VIRG FOSS: Three events that highlighted a career
There are journalists all over the planet who are busy putting the finishing touches on their list of the top stories in 2013. I thought I'd try something different. Following is a listing of three sports events that impacted my life. I participa...
There are journalists all over the planet who are busy putting the finishing touches on their list of the top stories in 2013.
I thought I'd try something different.
Following is a listing of three sports events that impacted my life. I participated in one, was at another and watched the third on TV.
They range from the majestic to the mundane, from a story that rocked the world to one that perhaps only a small group of rookie college players ever knew about.
Here they are, in no particular order:
n UND loses 4-3 to Minnesota
in the '79 NCAA hockey title game
I began covering Fighting Sioux hockey for the Herald in 1969, when I came here from the La Crosse (Wis.) Tribune, drawn to Grand Forks by Sioux hockey.
In my first nine years, UND had one winning record and went 131-176-10 combined.
But in 1978-79, Gino Gasparini's Sioux rang up a 30-11-1 mark. They beat Minnesota at Mariucci Arena in the dramatic final game of the WCHA regular season to win their first league title since I began covering them.
Even though UND lost the NCAA title game in Detroit, I had the strong sense that the Sioux had moved back into national prominence after a lengthy absence.
UND won the NCAA title the following year and has been a national threat most years since.
n 1958-59, freshman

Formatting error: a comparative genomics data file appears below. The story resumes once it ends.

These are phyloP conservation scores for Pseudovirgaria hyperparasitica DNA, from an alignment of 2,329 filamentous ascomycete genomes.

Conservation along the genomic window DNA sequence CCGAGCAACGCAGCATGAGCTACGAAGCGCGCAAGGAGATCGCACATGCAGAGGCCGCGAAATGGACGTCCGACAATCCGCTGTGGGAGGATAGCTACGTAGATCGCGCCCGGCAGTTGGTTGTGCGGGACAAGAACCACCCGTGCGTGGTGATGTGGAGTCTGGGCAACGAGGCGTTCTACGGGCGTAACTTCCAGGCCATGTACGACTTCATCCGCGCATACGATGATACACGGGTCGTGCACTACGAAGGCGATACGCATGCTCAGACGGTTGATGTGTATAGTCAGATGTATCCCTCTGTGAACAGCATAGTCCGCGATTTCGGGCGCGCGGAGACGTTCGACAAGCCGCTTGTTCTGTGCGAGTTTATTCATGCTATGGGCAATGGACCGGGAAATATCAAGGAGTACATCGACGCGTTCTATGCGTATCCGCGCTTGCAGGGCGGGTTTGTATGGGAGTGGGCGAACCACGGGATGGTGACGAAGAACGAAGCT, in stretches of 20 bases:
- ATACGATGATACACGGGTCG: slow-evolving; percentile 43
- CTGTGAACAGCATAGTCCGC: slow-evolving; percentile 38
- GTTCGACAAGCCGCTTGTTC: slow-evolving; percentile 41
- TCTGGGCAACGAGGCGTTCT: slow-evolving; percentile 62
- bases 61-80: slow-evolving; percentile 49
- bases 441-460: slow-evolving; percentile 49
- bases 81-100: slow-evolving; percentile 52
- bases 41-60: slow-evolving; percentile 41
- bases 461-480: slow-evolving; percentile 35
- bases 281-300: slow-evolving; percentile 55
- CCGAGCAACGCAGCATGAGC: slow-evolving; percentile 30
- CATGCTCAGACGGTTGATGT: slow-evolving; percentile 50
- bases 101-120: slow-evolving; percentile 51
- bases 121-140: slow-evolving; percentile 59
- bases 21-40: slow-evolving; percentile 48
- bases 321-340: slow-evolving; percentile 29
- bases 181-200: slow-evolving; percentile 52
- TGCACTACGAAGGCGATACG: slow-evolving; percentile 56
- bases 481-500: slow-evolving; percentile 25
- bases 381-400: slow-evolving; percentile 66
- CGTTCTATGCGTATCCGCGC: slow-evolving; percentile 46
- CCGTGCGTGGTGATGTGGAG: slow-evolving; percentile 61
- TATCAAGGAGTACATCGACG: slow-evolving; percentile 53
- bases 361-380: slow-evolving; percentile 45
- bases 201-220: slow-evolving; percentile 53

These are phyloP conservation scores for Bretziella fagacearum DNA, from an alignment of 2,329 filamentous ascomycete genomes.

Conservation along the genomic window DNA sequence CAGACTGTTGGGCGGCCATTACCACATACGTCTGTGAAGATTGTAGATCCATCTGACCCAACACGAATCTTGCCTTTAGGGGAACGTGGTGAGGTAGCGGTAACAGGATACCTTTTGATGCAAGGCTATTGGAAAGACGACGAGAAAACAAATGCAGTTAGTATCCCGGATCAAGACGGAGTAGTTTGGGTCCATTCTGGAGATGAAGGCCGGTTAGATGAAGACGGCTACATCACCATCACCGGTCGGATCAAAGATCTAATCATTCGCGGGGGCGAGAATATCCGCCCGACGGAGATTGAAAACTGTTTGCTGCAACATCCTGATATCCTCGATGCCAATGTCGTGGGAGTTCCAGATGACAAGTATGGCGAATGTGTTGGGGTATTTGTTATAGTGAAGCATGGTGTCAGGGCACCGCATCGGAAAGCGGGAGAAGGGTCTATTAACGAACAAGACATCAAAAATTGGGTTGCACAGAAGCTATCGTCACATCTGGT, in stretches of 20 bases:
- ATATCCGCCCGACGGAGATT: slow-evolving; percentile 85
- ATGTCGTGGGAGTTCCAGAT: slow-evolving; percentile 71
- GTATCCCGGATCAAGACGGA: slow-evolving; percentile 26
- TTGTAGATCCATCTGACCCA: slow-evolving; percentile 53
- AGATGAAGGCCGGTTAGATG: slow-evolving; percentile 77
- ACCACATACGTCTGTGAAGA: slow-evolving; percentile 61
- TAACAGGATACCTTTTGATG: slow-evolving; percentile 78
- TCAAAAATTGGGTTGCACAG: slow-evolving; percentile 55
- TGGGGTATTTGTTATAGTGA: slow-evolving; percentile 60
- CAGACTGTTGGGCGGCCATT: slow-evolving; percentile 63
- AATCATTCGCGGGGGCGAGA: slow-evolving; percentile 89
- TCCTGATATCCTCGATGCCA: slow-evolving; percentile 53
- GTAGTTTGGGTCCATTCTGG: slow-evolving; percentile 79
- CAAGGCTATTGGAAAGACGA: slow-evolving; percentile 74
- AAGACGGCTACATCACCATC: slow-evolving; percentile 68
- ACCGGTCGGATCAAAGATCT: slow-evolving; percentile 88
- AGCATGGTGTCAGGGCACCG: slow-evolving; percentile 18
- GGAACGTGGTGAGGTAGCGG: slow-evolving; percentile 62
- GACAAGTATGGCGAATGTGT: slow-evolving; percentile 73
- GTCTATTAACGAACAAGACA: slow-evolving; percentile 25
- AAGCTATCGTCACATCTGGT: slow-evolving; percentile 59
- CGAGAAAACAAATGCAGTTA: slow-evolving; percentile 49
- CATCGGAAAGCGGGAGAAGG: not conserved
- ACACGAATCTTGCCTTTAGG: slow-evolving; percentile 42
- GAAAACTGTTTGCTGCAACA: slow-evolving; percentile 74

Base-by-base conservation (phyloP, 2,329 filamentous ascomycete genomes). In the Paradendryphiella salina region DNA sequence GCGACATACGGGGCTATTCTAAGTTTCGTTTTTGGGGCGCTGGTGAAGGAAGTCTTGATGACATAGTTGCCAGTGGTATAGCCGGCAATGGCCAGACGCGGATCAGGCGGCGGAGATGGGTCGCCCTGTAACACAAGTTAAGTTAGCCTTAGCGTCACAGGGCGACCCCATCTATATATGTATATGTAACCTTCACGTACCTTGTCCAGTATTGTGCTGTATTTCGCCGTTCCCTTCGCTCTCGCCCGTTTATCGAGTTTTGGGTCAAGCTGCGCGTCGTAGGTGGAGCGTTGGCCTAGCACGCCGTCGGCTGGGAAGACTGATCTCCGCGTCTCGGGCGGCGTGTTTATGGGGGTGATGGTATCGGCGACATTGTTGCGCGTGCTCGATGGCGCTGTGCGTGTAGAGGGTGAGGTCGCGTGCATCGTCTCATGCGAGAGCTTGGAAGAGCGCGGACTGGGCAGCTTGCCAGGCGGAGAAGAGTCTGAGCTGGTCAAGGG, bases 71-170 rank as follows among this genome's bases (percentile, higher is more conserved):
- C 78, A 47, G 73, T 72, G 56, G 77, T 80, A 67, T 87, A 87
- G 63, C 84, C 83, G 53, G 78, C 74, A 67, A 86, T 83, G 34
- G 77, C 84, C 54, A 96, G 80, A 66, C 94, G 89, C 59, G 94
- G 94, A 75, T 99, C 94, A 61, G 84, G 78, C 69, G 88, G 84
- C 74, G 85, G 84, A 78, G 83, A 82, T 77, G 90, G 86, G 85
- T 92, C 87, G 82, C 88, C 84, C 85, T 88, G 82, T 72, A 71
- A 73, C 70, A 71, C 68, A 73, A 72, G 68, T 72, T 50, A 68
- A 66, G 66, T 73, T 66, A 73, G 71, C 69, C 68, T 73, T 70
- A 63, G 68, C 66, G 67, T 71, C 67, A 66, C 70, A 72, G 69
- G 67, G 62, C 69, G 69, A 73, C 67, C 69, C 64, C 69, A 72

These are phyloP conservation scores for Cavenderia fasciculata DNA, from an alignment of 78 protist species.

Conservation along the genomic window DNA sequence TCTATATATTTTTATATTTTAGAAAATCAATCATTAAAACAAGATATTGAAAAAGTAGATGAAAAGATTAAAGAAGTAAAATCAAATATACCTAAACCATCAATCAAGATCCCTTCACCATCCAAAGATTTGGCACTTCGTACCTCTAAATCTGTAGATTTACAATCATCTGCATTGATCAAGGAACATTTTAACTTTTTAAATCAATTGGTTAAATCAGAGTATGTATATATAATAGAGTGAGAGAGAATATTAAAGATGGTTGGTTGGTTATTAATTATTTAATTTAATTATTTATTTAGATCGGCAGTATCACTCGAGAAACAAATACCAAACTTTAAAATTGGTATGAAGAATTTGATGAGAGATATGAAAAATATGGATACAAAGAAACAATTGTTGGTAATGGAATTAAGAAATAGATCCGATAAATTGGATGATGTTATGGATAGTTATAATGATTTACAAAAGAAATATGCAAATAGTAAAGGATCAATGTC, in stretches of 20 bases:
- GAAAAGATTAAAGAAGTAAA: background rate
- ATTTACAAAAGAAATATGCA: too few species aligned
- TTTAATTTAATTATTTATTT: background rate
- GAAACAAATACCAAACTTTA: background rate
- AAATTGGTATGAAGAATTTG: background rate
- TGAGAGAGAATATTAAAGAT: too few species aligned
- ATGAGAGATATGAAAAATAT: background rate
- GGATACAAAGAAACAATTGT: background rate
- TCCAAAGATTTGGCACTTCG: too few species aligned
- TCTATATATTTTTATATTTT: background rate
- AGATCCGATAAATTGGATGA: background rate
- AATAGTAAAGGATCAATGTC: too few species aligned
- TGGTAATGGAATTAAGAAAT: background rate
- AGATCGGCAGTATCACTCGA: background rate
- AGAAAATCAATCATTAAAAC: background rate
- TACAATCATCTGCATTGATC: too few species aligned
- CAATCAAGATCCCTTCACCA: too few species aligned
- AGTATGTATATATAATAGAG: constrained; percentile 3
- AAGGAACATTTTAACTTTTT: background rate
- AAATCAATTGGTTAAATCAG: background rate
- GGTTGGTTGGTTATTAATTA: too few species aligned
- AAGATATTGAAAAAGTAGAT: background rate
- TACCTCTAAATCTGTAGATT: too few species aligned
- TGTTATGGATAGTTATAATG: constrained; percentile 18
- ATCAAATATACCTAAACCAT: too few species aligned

hockey game, St. Olaf vs. Carleton
Frosh were not eligible to play varsity sports their first year of college those days, so we had our own rookie team.
We played crosstown rival Carleton College in our big grudge battle in Northfield, Minn. We didn't like them much.
I was the starting goalie in that game, and we led 8-0 about halfway through it. That's when one of players crashed into the Carleton goalie, a skate badly slicing his leg.
Carleton had just one goalie, so their coach said they'd have to forfeit. We had two goalies. David Olson, our other goalie, had replaced me to finish the back half of the game just before the accident.
I spoke up and said I'd play goalie for the Carls so we could finish the game.
I played in great fear of giving up a goal to my teammates and being accused of helping run up the score.
I played my best ever. I shut out my teammates the rest of the way.
The fact that I played goalie for two colleges in one game was noted by the Twin Cities' newspapers and by Sports Illustrated as well. I don't know of another athlete to play for two NCAA colleges in one game.
n 1980 Miracle on Ice
That a group of mainly college players would shock mighty Russia and win the Olympic Gold Medal in hockey was unthinkable.
The Soviet Union dominated world hockey, even beating the NHL all-stars 6-0 the year before. Sportscaster Jim McKay said for the USA to beat the mighty Red Machine was the equivalent of a Canadian college football team beating the Pittsburgh Steelers, the 1980 Super Bowl champs.
ABC chose to show the game prime time later that night on a tape-delayed basis. But for those of us around here, we could watch it live on Canada's CTV in the afternoon.
Coach Herb Brooks and his boys did the impossible. As the clock wound down in a 4-3 win, sportscaster Al Michaels uttered his famous line "Do you believe in miracles? Yes!"
It's still regarded as one of the greatest upsets in sports history. Two days later, the U.S. beat Finland in the actual gold-medal game.
A week later, Sports Illustrated's cover was simply a photo of the U.S. team celebrating _ without a headline or photo caption. By then, the whole country _ the whole world _ knew the story. No words were needed.
Virg Foss reported on sports for the Grand Forks Herald for 36 years until his retirement. He writes a column exclusively for the Herald from October through April. Contact him at firstname.lastname@example.org or (701) 772-9272.